Football

The extraordinary case of Adriano

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Adriano will surely go down as one of the most frustrating players in the world. The Brazilian had all the assets needed to be one of the very best strikers — power, pace, guile and a lethal left foot. 

Born in Rio de Janeiro, Flamengo youth team product Adriano was already in the first team at Flamengo by the age of 18. He'd been capped by the Selecao, scoring seven goals in 19 games, attracting the attention of European clubs, particularly Internazionale - who paid over £10 million to bring him to Italy in 2001.

He moved to Internazionale and scored an emphatic free kick on his debut against Real Madrid. He had a successful loan spell with Fiorentina before playing for Parma in a co-ownership deal that existed with Inter. Internazionale owner Giacinto Facchetti saw that he had made a mistake in allowing the Brazilian to leave and parted with double the money they had originally paid Flamengo to obtain his services. 

In his time with Parma, Adriano formed a formidable strike partenership with Adrian Mutu in which they scored 23 goals in 37 games for the club. He carried this form into the following season with Inter, he was phenomenal from then scoring 65 goals to achieve four successive league titles. He also won two Coppa Italia and Supercoppa Italiana trophies along with the Copa America and Confederations Cup with the Brazilian national side in 2004 and 2005.

He became a legend at the San Siro, his goal-scoring record for his country was incredible. He averaged well over one goal every two games, picking up awards for top scorer in both the Copa America in 2004 and the Confederations Cup in 2005.

Adriano was respected and his talent was adored world-wide. He had everything going for him. He was tipped to be the next Ronaldo and played along-side the Brazilian legend on many occasions for the national side.

This was a period of the striker’s life where success was bountiful.

Adriano had everything going for him, he was one of the most famous talents in football at that time. That's where it all start going wrong and overnight his world suddenly came crashing down. 

Following the death of his father in Brazil, Adriano’s fitness and work ethic dropped. Mid season partying, drinking and missed training sessions meant Inter’s patience began to wear thin. They went through every disciplinary measure in the book. He was fined, benched, put in the reserves and finally allowed to leave Italy to go and recuperate in an effort regain his fitness.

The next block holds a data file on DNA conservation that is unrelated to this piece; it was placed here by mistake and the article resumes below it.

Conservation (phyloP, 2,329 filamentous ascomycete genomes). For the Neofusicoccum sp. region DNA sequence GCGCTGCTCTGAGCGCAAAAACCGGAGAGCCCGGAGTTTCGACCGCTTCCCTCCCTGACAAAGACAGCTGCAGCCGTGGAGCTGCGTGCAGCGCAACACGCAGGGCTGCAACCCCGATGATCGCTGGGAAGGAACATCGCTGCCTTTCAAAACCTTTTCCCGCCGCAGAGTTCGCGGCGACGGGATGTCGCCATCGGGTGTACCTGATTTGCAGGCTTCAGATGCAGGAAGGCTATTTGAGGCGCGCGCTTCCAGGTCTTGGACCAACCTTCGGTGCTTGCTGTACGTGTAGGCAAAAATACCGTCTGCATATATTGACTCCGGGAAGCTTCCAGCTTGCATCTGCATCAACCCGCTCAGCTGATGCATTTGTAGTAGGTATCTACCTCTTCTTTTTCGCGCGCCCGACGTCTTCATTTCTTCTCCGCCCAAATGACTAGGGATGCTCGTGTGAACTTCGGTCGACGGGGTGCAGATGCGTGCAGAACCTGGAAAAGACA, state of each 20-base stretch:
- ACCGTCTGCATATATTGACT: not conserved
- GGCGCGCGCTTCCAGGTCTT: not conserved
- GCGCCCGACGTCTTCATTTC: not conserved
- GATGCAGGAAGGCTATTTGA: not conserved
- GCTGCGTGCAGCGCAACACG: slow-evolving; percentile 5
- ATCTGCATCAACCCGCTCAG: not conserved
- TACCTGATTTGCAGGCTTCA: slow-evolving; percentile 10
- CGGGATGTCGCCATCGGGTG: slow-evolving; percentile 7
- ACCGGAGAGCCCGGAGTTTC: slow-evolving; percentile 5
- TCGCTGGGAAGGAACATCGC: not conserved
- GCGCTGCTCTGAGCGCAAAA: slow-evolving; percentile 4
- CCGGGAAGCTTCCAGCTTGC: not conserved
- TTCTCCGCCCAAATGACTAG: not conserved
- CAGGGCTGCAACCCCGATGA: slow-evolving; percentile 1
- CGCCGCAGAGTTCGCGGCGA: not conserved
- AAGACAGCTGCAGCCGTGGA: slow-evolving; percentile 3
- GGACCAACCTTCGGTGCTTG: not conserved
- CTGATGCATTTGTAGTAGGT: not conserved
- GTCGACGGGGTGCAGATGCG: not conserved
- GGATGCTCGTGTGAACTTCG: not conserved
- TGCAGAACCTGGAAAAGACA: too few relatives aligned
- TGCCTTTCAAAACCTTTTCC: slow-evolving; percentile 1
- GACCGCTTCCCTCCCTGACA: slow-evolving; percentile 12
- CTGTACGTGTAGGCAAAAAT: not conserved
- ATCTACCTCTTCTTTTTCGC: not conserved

He did so with Sao Paulo as he went back to Brazil in which he enjoyed a return in form before his commitment once again waned and the club became tired of chasing him up to find out why he wasn’t at the training ground. His lowest point was during a game in 2008, as he head-butted a Santos defender and almost risked an 18 month suspension. The incident pushed officials at Sao Paulo too far and they cut short his loan spell.

He was now a journey man as he played for Flamengo and Corinthians in Brazil, as well as a year at Roma - who attempted to reignite his career in Europe. He signed on a three year contract but only managed seven months of it, in which he featured just five times.

10 years ago, a young Adriano was on top of the world scoring goals for fun and adored by millions of fans. Now, a near forgotten man, the footballing world still wonders; what might have been. 

It is agreed that his father’s untimely death is the main factor why his career is what it is today, he went off the rails at a time where there was no one to put him back on them.

He had it all and lost it all, a man tipped as one of the most promising talents in world football is now forgotten. Adriano will always remain a player that many ponder what: could’ve, would’ve and should’ve been.

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Topics:
Inter Milan
Brazil Football
Football
Premier League

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This article has been written by a member of the GiveMeSport Writing Academy and does not represent the views of GiveMeSport.com or SportsNewMedia. The views and opinions expressed are solely that of the author credited at the top of this article. GiveMeSport.com and SportsNewMedia do not take any responsibility for the content of its contributors.

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